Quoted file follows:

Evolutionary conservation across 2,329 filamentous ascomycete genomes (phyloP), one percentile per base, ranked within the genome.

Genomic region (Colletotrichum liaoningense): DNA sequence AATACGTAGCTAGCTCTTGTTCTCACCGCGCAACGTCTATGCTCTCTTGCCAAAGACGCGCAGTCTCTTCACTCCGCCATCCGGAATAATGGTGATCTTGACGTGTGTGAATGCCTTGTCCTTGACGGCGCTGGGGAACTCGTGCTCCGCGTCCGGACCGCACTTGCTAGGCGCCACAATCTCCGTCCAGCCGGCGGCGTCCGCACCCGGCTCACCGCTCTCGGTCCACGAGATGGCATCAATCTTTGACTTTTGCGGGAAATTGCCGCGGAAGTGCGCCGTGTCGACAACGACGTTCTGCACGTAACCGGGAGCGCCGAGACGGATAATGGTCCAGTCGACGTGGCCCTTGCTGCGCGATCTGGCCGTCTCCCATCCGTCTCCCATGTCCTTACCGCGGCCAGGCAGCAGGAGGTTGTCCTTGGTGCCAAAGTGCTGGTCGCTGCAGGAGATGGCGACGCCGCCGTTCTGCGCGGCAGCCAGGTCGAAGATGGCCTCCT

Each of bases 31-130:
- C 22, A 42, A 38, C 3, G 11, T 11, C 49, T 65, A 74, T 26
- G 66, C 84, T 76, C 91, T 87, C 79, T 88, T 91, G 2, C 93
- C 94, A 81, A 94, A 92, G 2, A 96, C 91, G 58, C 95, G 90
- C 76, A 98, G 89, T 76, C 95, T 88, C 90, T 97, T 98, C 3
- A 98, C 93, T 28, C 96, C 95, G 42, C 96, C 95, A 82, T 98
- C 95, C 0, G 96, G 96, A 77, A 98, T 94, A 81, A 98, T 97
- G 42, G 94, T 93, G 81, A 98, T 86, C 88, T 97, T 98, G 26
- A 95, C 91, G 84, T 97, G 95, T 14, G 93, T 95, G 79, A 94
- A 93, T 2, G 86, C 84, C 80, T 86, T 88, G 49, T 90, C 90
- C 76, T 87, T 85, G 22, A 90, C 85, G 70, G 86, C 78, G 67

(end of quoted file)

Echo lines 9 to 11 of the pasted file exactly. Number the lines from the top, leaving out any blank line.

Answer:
- C 95, C 0, G 96, G 96, A 77, A 98, T 94, A 81, A 98, T 97
- G 42, G 94, T 93, G 81, A 98, T 86, C 88, T 97, T 98, G 26
- A 95, C 91, G 84, T 97, G 95, T 14, G 93, T 95, G 79, A 94